• Partitioned dishes have different compartments - ideal for people who do not like different foods to touch.
• Keep warm dishes/Insulated bowls. Some crockery is available with a water reservoir which allows hot water to be added. This will keep the food on the dish warmer for longer. This is useful if a person needs more time to finish their meal. Alternatively, they can be used with cold water to keep food such as ice cream cooler.
• Non-slip placemats such as the Dycem version have a tacky textured surface on to which a plate or dish can be placed during meal times. This will prevent the plate from being pushed away or slipping across the table while the person eats.
Cutlery - Some people find standard cutlery difficult to use. They may have a weak grip, stiffness in their joints and hands, muscle spasms, a lack of sensation in the hands or the use of only one hand for instance. Using different sized cutlery or cutlery, which has been adapted, can make feeding easier and encourage independent eating.
Changing the grip on the cutlery by adding foam tubing or a hand strap can assist those with a painful or weak grip, while cutlery with moulded/shaped handles can also make holding the cutlery more comfortable. Angled cutlery can also be very beneficial. The advice of a health professional should be sought if you have any queries, as they can suggest solutions tailored to suit the individual child.
• Cutlery with moulded handles available in adult or child sizes these have moulded plastic handles designed to fit the hand comfortably. Some designs have contoured dimples to fit the thumb and a raised hilt to stop the fingers slipping forward toward the head of the cutlery.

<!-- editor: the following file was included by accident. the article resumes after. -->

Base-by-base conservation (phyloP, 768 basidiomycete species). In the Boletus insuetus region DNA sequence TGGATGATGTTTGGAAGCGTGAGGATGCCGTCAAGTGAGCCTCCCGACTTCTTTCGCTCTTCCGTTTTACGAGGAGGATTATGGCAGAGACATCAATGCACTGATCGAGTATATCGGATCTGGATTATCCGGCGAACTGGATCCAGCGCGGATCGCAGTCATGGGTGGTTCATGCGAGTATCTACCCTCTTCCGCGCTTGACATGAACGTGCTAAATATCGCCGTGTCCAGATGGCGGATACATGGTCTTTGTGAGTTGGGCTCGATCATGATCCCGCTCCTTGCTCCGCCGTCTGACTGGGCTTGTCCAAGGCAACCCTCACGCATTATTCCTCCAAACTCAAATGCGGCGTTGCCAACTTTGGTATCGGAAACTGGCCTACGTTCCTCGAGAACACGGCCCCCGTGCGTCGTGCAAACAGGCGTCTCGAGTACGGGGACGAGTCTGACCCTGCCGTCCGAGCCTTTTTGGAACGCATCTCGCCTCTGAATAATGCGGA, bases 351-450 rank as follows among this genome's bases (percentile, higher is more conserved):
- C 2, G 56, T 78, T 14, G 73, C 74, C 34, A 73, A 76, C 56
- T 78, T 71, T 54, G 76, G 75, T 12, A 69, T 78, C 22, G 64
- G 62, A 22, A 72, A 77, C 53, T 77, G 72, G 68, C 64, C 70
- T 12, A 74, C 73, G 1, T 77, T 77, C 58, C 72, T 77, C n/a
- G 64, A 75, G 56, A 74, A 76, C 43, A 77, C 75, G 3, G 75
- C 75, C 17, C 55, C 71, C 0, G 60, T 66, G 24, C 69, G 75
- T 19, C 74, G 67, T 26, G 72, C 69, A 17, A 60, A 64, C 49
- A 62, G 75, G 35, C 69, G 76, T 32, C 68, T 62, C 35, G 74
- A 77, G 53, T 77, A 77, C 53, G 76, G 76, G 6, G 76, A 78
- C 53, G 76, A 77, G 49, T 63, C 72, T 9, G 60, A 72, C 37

• Cutlery with large grips becomes easier and less painful to hold for those with a weak grip or poor sensation in the hands. The fingers do not need to wrap around the whole handle to maintain a grip.
• Angled cutlery is available in a range of different designs. The head is set at an angle to the handle. The angle allows the food to be brought up to the mouth with less movement from the hands or arms. These come in either left or right handed versions and may be brought as a set or individually.
• Coated or plastic cutlery. If a person is inclined to bite on their cutlery or is likely to bash the head of the cutlery against their mouth when feeding, coated or plastic spoons can help protect the teeth from damage. Helpful if the person has a strong bite reflex.
• Utensil holder/hand straps hold the cutlery in a strap, which attaches around the users hand, giving them much more stability and grip.
• Weighted cutlery. People with unsteady hands or spasms can find cutlery with more weight easier to use as the extra weight can help suppress unwanted movements.
|We recommend that all chewing aids are used with adult supervision and are replaced once they show signs of wear. Please inspect the chewing aid regularly and wash with warm soapy water.|